Irish Provisional Government

From Academic Kids

This article is about the 1922 administration. The term may also refer to the 1916 Provisional Government of the Irish Republic.

The Provisional Government was, in British law, the transitional government of Southern Ireland in 1922 from the signing of the Anglo-Irish Treaty to the creation of the Irish Free State. It is referred to inconsistently both as the Provisional Government of Ireland and, because its jurisdiction did not extend to Northern Ireland, the Provisional Government of Southern Ireland.



Under the Irish Republic's Dáil Constitution adopted in 1919, Dáil Éireann continued to exist after the Treaty. De Valera resigned the presidency and sought re-election (in an effort to destroy the Treaty just approved by the Dáil), but Arthur Griffith defeated him in the vote and assumed the presidency. (Griffith called himself President of Dáil Éireann rather than de Valera's more exalted President of the Republic.)

However that government or Áireacht had no legal status in British constitutional law, so another co-existent government emerged, in theory answerable to the House of Commons of Southern Ireland. Michael Collins became Chairman of the Provisional Government (i.e. prime minister). He also remained Minister for Finance of Griffith's republican administration. An example of the complexities involved can be seen even in the manner of his installation. In theory he was a Crown-appointed prime minister, installed under the Royal Prerogative. To be so installed, he had to formally meet the Lord Lieutenant of Ireland, Viscount Fitzalan of Derwent (the head of the British administration in Ireland). According to republican history, Collins met Fitzalan to accept the surrender of Dublin Castle, the seat of British government in Ireland. According to British constitutional theory, he met Fitzalan to 'kiss hands' (the formal name for the installation of a minister of the Crown), the fact of their meeting rather than the signing of any documents, duly installing him in office.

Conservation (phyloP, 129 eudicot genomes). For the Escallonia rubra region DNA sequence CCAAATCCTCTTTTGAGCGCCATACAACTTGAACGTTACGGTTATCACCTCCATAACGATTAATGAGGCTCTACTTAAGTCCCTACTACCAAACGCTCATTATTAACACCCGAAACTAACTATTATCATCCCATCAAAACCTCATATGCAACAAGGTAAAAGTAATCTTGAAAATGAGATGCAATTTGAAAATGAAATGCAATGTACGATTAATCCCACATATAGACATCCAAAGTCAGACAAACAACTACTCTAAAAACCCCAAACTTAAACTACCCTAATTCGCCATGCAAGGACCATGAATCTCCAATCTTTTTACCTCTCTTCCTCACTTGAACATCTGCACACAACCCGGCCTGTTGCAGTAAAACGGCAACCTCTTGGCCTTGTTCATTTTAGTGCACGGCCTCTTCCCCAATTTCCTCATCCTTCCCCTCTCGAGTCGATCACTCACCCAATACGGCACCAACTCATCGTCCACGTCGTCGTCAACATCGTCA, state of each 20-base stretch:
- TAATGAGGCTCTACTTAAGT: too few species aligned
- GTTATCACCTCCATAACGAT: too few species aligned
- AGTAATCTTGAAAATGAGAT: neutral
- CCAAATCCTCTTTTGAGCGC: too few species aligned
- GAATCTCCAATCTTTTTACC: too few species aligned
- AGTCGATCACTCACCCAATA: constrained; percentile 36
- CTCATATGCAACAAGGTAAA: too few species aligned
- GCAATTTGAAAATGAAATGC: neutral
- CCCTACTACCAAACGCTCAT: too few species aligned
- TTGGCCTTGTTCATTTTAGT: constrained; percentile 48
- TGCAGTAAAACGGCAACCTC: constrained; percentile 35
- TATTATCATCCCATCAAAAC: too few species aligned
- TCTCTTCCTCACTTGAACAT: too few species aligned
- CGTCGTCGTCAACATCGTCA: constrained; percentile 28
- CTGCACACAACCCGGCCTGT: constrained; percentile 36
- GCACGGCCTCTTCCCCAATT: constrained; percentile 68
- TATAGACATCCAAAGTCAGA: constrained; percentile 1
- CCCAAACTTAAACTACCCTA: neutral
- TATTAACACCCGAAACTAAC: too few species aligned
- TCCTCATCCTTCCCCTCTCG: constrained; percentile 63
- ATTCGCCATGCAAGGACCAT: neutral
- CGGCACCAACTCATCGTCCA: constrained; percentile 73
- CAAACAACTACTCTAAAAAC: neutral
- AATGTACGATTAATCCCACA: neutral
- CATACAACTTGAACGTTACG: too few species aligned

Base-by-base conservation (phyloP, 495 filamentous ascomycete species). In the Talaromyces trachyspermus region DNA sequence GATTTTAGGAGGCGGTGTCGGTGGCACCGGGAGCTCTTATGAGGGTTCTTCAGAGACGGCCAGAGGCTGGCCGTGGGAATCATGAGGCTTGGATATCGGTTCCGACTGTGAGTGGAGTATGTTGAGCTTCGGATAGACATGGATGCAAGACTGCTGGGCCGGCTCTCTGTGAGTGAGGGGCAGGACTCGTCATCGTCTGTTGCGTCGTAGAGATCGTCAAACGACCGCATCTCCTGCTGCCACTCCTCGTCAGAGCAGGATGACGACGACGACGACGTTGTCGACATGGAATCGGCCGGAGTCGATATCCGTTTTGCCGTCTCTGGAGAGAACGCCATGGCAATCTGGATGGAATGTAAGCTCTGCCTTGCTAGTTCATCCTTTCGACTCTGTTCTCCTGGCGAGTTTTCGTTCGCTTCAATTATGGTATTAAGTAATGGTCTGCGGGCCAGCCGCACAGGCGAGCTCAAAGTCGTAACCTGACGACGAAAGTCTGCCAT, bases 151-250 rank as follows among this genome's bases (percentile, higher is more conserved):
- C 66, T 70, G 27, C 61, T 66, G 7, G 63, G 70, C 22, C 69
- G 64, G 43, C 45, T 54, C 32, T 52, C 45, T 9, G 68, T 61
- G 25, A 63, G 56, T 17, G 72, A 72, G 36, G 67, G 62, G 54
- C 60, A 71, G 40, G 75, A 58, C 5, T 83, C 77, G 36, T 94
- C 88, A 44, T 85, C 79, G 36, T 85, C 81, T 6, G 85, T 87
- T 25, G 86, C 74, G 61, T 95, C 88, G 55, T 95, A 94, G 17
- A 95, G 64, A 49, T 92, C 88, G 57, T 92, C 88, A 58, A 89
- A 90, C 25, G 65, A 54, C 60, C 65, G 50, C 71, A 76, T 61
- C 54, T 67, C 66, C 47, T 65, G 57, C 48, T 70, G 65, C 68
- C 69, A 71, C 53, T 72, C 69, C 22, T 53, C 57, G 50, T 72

Anti-treatyites, having opposed the Treaty in the Dáil, withdrew from the assembly and, having formed an opposition 'republican government' under Eamon de Valera, began a campaign that led to the Irish Civil War. By mid-1922, Collins in effect laid down his responsibilities as President of the Provisional Government to become Commander-in-Chief of the National Army, a formal structured uniformed army that formed from the remnants of the Old IRA. As part of those duties, he travelled to his native Cork. En route home through County Cork on August 22 1922, at Beal na mBlath (an Irish language term that means 'the Mouth of Flowers'), he was killed in an ambush, probably by a ricocheting bullet. He was not yet 32 years old.

After Collins's and Griffith's deaths in August 1922, W.T. Cosgrave became both Chairman of the Provisional Government and President of Dáil Éireann, and the distinction between the two became increasingly confused and irrelevant. In December 1922, both Southern Ireland and the Irish Republic were replaced by the Irish Free State, with executive authority nominally vested in the King, but exercised by a cabinet called the Executive Council, presided over by a prime minister called the President of the Executive Council.

List of ministers

First cabinet (16 Jan.–30 Aug.)

Portfolio Minister
Chairman Michael Collins
Minister for Finance

Michael Collins (16 Jan–17 July)
W.T. Cosgrave (17 July–30 Aug, acting)
Minister for Foreign Affairs

Arthur Griffith (26 July–21 Aug.)
Michael Hayes (21–30 Aug.)
Minister for Home Affairs Eamonn Duggan
Minister for Local Government W.T. Cosgrave
Minister for Economic Affairs Kevin O'Higgins
Minister for Education Finian Lynch
Minister for Agriculture Patrick Hogan
Minister for Labour Joseph McGrath
Postmaster-General James J. Walsh

Second cabinet (30 Aug.–6 Dec.)

and Minister for Finance
W.T. Cosgrave
Minister for External Affairs Desmond FitzGerald
Minister for Home Affairs Kevin O'Higgins
Minister for Industry and Commerce Joseph McGrath
Minister for Defence Richard Mulcahy
Minister for Education Eoin MacNeill
Minister for Agriculture Patrick Hogan
Minister for Local Government Ernest Blythe
Postmaster-General James J. Walsh
Minister without portfolio Finian Lynch
Minister without portfolio Edmund Duggan

See also


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